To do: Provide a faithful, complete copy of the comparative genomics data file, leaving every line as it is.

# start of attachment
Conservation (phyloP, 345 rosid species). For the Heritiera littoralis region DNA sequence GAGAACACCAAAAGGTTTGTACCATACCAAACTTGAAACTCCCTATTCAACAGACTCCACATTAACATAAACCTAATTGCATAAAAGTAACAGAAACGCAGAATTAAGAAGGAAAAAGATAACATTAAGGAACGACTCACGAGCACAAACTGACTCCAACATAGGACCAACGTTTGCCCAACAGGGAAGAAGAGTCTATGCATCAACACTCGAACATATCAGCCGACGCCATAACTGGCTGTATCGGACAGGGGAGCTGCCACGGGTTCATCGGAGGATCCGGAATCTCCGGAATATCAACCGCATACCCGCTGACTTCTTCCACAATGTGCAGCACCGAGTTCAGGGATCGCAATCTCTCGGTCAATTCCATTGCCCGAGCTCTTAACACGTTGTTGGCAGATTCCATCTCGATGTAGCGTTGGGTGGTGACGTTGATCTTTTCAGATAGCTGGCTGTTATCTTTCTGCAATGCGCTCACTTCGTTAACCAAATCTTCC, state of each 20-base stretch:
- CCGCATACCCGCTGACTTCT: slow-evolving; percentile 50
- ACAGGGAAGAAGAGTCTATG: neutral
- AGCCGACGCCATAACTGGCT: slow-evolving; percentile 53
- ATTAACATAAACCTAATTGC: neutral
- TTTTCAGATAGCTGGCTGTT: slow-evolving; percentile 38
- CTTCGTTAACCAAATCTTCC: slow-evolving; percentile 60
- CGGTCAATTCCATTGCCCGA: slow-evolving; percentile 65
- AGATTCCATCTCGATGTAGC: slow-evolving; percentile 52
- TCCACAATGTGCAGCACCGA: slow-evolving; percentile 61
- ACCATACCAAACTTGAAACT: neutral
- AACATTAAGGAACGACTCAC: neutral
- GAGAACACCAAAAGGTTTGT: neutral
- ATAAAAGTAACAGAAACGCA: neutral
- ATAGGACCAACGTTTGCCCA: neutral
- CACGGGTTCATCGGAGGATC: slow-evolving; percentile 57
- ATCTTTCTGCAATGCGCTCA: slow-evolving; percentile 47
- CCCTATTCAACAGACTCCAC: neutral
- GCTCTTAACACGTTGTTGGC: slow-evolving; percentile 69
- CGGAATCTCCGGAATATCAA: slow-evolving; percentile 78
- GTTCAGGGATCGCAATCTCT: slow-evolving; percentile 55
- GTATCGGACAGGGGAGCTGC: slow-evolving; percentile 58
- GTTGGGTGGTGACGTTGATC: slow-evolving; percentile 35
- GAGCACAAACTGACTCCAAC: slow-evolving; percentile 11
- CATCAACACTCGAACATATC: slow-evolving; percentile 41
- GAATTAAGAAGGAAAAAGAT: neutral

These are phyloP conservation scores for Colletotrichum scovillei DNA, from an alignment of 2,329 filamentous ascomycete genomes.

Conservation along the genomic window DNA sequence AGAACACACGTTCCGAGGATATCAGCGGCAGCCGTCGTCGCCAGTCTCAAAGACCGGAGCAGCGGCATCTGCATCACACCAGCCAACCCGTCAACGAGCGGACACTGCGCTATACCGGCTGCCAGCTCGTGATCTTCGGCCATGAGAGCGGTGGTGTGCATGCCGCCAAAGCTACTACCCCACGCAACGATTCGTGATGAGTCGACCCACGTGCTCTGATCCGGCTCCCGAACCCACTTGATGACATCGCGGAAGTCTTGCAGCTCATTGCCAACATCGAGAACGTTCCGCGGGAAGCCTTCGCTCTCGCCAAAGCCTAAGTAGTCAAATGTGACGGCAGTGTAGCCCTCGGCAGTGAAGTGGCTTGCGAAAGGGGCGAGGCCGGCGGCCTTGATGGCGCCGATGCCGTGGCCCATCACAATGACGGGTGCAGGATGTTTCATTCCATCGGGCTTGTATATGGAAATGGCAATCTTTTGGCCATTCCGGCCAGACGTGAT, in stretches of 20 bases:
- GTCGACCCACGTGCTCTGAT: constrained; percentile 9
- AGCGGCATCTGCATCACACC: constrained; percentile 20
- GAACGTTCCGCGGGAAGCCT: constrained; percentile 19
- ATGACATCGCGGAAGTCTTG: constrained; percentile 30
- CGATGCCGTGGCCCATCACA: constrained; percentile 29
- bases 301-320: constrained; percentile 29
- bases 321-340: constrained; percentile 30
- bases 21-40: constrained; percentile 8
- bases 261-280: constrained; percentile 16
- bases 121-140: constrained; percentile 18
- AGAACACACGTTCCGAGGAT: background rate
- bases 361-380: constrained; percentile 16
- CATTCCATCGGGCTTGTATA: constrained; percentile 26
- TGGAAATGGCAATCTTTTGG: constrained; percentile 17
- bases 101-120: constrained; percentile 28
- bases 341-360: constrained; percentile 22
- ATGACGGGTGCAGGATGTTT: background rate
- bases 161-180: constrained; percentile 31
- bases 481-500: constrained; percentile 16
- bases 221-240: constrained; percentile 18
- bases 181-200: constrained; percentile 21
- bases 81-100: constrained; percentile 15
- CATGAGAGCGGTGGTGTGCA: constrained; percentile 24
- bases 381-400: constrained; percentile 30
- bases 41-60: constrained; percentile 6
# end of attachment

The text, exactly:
Conservation (phyloP, 345 rosid species). For the Heritiera littoralis region DNA sequence GAGAACACCAAAAGGTTTGTACCATACCAAACTTGAAACTCCCTATTCAACAGACTCCACATTAACATAAACCTAATTGCATAAAAGTAACAGAAACGCAGAATTAAGAAGGAAAAAGATAACATTAAGGAACGACTCACGAGCACAAACTGACTCCAACATAGGACCAACGTTTGCCCAACAGGGAAGAAGAGTCTATGCATCAACACTCGAACATATCAGCCGACGCCATAACTGGCTGTATCGGACAGGGGAGCTGCCACGGGTTCATCGGAGGATCCGGAATCTCCGGAATATCAACCGCATACCCGCTGACTTCTTCCACAATGTGCAGCACCGAGTTCAGGGATCGCAATCTCTCGGTCAATTCCATTGCCCGAGCTCTTAACACGTTGTTGGCAGATTCCATCTCGATGTAGCGTTGGGTGGTGACGTTGATCTTTTCAGATAGCTGGCTGTTATCTTTCTGCAATGCGCTCACTTCGTTAACCAAATCTTCC, state of each 20-base stretch:
- CCGCATACCCGCTGACTTCT: slow-evolving; percentile 50
- ACAGGGAAGAAGAGTCTATG: neutral
- AGCCGACGCCATAACTGGCT: slow-evolving; percentile 53
- ATTAACATAAACCTAATTGC: neutral
- TTTTCAGATAGCTGGCTGTT: slow-evolving; percentile 38
- CTTCGTTAACCAAATCTTCC: slow-evolving; percentile 60
- CGGTCAATTCCATTGCCCGA: slow-evolving; percentile 65
- AGATTCCATCTCGATGTAGC: slow-evolving; percentile 52
- TCCACAATGTGCAGCACCGA: slow-evolving; percentile 61
- ACCATACCAAACTTGAAACT: neutral
- AACATTAAGGAACGACTCAC: neutral
- GAGAACACCAAAAGGTTTGT: neutral
- ATAAAAGTAACAGAAACGCA: neutral
- ATAGGACCAACGTTTGCCCA: neutral
- CACGGGTTCATCGGAGGATC: slow-evolving; percentile 57
- ATCTTTCTGCAATGCGCTCA: slow-evolving; percentile 47
- CCCTATTCAACAGACTCCAC: neutral
- GCTCTTAACACGTTGTTGGC: slow-evolving; percentile 69
- CGGAATCTCCGGAATATCAA: slow-evolving; percentile 78
- GTTCAGGGATCGCAATCTCT: slow-evolving; percentile 55
- GTATCGGACAGGGGAGCTGC: slow-evolving; percentile 58
- GTTGGGTGGTGACGTTGATC: slow-evolving; percentile 35
- GAGCACAAACTGACTCCAAC: slow-evolving; percentile 11
- CATCAACACTCGAACATATC: slow-evolving; percentile 41
- GAATTAAGAAGGAAAAAGAT: neutral

These are phyloP conservation scores for Colletotrichum scovillei DNA, from an alignment of 2,329 filamentous ascomycete genomes.

Conservation along the genomic window DNA sequence AGAACACACGTTCCGAGGATATCAGCGGCAGCCGTCGTCGCCAGTCTCAAAGACCGGAGCAGCGGCATCTGCATCACACCAGCCAACCCGTCAACGAGCGGACACTGCGCTATACCGGCTGCCAGCTCGTGATCTTCGGCCATGAGAGCGGTGGTGTGCATGCCGCCAAAGCTACTACCCCACGCAACGATTCGTGATGAGTCGACCCACGTGCTCTGATCCGGCTCCCGAACCCACTTGATGACATCGCGGAAGTCTTGCAGCTCATTGCCAACATCGAGAACGTTCCGCGGGAAGCCTTCGCTCTCGCCAAAGCCTAAGTAGTCAAATGTGACGGCAGTGTAGCCCTCGGCAGTGAAGTGGCTTGCGAAAGGGGCGAGGCCGGCGGCCTTGATGGCGCCGATGCCGTGGCCCATCACAATGACGGGTGCAGGATGTTTCATTCCATCGGGCTTGTATATGGAAATGGCAATCTTTTGGCCATTCCGGCCAGACGTGAT, in stretches of 20 bases:
- GTCGACCCACGTGCTCTGAT: constrained; percentile 9
- AGCGGCATCTGCATCACACC: constrained; percentile 20
- GAACGTTCCGCGGGAAGCCT: constrained; percentile 19
- ATGACATCGCGGAAGTCTTG: constrained; percentile 30
- CGATGCCGTGGCCCATCACA: constrained; percentile 29
- bases 301-320: constrained; percentile 29
- bases 321-340: constrained; percentile 30
- bases 21-40: constrained; percentile 8
- bases 261-280: constrained; percentile 16
- bases 121-140: constrained; percentile 18
- AGAACACACGTTCCGAGGAT: background rate
- bases 361-380: constrained; percentile 16
- CATTCCATCGGGCTTGTATA: constrained; percentile 26
- TGGAAATGGCAATCTTTTGG: constrained; percentile 17
- bases 101-120: constrained; percentile 28
- bases 341-360: constrained; percentile 22
- ATGACGGGTGCAGGATGTTT: background rate
- bases 161-180: constrained; percentile 31
- bases 481-500: constrained; percentile 16
- bases 221-240: constrained; percentile 18
- bases 181-200: constrained; percentile 21
- bases 81-100: constrained; percentile 15
- CATGAGAGCGGTGGTGTGCA: constrained; percentile 24
- bases 381-400: constrained; percentile 30
- bases 41-60: constrained; percentile 6